Acting attorney general Matt Whitaker will in fact testify before the House Judiciary Committee on Friday, following a lengthy fight between House Democrats and the Justice Department that placed Whitaker's appearance in doubt for much of Thursday.
Whitaker's testimony will give Democrats on the House Judiciary Committee the chance to question him about his views on special counsel Robert Mueller's investigation , any actions he's taken related to the probe and his decision not to recuse from the special counsel investigation after Justice Department ethics officials recommended he do so.
It's not clear whether he will answer those questions, or whether he will face a subpoena if he does not do so.
But it appears that Justice Department and House Judiciary Chairman Jerry Nadler of New York struck an agreement over Whitaker's appearance after he threatened on Thursday not to appear amid a furious back-and-forth between the committee and the Justice Department over a possible subpoena.
On Thursday morning, the committee's Democrats authorized Nadler to issue a subpoena for Whitaker -- which Nadler said he would only use if Whitaker refused to answer questions he had posed that included Whitaker's conversations with the White House about Mueller's investigation.
In response, the Justice Department sent Nadler a letter stating that Whitaker would not testify without a written assurance from Nadler that he would not issue a subpoena before or during the hearing.
Nadler told the Justice Department in a follow-up letter that he could assure Whitaker he would not issue a subpoena on Friday, so long as he was prepared to answer questions from the panel's members.
"To the extent that you believe you are unable to fully respond to any specific question, we are prepared to handle your concerns on a case-by-case basis, both during and after tomorrow's hearing," Nadler wrote.
Nadler's letter alone wasn't enough to convince Whitaker to testify, but Justice Department spokesperson Kerri Kupec said Whitaker received the necessary assurances in "subsequent communications."
"The chairman has made the commitment that we requested, and agreed that, if Mr. Whitaker voluntarily appears at tomorrow's hearing, the Committee will not issue a subpoena on or before February 8," Kupec said in a statement. "In light of that commitment, Acting Attorney General Whitaker looks forward to voluntarily appearing at tomorrow's hearing and discussing the great work of the Department of Justice."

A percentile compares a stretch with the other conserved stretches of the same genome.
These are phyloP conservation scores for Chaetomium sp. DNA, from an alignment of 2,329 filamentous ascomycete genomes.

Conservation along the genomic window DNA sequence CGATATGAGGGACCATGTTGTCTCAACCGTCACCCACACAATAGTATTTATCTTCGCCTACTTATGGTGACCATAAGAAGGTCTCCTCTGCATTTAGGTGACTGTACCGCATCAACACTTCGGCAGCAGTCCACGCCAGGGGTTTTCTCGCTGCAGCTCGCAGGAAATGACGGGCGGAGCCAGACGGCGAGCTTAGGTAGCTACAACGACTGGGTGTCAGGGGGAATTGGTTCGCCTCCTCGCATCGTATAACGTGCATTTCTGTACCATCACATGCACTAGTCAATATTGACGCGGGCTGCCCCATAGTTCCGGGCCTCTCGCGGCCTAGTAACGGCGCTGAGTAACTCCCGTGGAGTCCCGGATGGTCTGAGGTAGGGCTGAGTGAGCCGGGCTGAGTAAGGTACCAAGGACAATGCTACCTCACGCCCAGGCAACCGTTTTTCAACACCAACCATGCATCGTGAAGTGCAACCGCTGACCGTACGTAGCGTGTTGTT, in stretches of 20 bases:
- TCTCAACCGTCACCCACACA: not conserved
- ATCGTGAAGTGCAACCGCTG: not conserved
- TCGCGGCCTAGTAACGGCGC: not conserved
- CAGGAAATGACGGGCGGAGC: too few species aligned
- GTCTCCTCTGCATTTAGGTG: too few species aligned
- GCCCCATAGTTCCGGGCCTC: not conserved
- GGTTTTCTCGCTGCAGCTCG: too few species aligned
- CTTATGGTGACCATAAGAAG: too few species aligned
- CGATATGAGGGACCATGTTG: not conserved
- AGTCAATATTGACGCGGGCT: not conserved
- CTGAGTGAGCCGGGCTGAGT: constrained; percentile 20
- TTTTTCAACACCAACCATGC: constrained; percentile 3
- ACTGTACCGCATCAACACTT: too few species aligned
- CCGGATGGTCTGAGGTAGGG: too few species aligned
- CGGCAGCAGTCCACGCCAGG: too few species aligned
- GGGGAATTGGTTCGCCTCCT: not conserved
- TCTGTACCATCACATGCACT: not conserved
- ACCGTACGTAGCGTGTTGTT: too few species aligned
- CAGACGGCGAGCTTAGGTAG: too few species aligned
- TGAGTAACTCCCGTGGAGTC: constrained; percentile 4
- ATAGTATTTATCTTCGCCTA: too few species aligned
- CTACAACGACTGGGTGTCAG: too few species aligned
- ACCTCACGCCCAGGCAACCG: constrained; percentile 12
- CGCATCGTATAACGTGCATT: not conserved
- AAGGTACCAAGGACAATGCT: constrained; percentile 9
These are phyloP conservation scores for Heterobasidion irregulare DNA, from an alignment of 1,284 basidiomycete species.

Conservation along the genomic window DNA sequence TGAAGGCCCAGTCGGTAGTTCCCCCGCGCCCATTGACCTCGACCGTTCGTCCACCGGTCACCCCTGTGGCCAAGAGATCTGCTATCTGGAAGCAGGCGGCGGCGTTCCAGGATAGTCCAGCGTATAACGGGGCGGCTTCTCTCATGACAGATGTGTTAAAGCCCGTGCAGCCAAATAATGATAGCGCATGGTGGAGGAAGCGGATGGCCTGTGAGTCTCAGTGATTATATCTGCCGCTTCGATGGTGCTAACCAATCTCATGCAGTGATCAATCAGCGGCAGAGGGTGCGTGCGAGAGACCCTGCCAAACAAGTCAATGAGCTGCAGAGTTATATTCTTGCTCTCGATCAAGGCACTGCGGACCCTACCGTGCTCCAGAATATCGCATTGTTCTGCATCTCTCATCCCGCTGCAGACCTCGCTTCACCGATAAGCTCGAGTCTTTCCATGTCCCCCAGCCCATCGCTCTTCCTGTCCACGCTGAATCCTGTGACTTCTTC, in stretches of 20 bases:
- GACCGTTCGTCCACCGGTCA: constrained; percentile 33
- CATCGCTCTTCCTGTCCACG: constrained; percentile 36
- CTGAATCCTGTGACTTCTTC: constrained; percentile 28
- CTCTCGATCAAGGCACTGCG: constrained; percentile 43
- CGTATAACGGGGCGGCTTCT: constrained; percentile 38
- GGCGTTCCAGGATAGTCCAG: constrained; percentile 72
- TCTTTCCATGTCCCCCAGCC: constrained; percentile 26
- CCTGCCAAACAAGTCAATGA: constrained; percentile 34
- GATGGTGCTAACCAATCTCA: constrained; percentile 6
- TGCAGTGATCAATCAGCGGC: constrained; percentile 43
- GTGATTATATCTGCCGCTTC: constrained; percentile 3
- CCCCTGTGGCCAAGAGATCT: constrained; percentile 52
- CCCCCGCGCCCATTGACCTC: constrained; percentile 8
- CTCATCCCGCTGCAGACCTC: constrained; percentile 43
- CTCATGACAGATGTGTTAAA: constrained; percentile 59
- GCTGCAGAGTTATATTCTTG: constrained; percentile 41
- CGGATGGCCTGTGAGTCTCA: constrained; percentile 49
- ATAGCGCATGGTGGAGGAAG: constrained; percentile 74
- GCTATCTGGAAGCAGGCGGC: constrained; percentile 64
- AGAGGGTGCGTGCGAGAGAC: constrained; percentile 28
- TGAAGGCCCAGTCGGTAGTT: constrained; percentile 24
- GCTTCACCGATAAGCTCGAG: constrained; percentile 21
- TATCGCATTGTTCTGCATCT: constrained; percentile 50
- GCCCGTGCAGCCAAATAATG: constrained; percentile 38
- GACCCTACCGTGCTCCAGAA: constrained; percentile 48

Whitaker's testimony comes just days before he is likely to vacate his post as acting Attorney General. William Barr, President Donald Trump's nominee to be his permanent Attorney General, is on track to be confirmed by the full Senate next week, after he was advanced on Thursday by the Senate Judiciary Committee .
Since Whitaker was tapped to replace Jeff Sessions in November as acting attorney general, he has been under fire from Democrats for his public comments criticizing the special counsel's investigation.
Democrats demanded he recuse himself, and have called for an investigation into his decision not to recuse despite the recommendation from DOJ ethics officials. But Whitaker has not appeared to take any actions with regard to the Mueller investigation, and he's left the day-to-day supervision to Deputy Attorney General Rod Rosenstein, who was supervising the probe when Sessions was attorney general and recused himself.
Thursday's subpoena fight between Nadler and DOJ capped weeks' worth of disputes over Whitaker's testimony.
In January, Nadler also threatened to issue a subpoena to Whitaker for his testimony if he did not agree to appear, saying that Whitaker was backtracking on a previous promise to testify in the first month of the new Congress. The committee and Justice Department eventually agreed he would voluntarily appear on February 8.
This week Republicans slammed Nadler for pre-emptively planning a subpoena for a witness who had voluntarily agreed to testify, saying it was setting a troubling precedent.
"A subpoena should only follow a breakdown of the accommodation process and as a last resort against persons seeking to frustrate legitimate oversight on this committee," said Rep. Doug Collins of Georgia, the committee's top Republican. "There has been no breakdown here."
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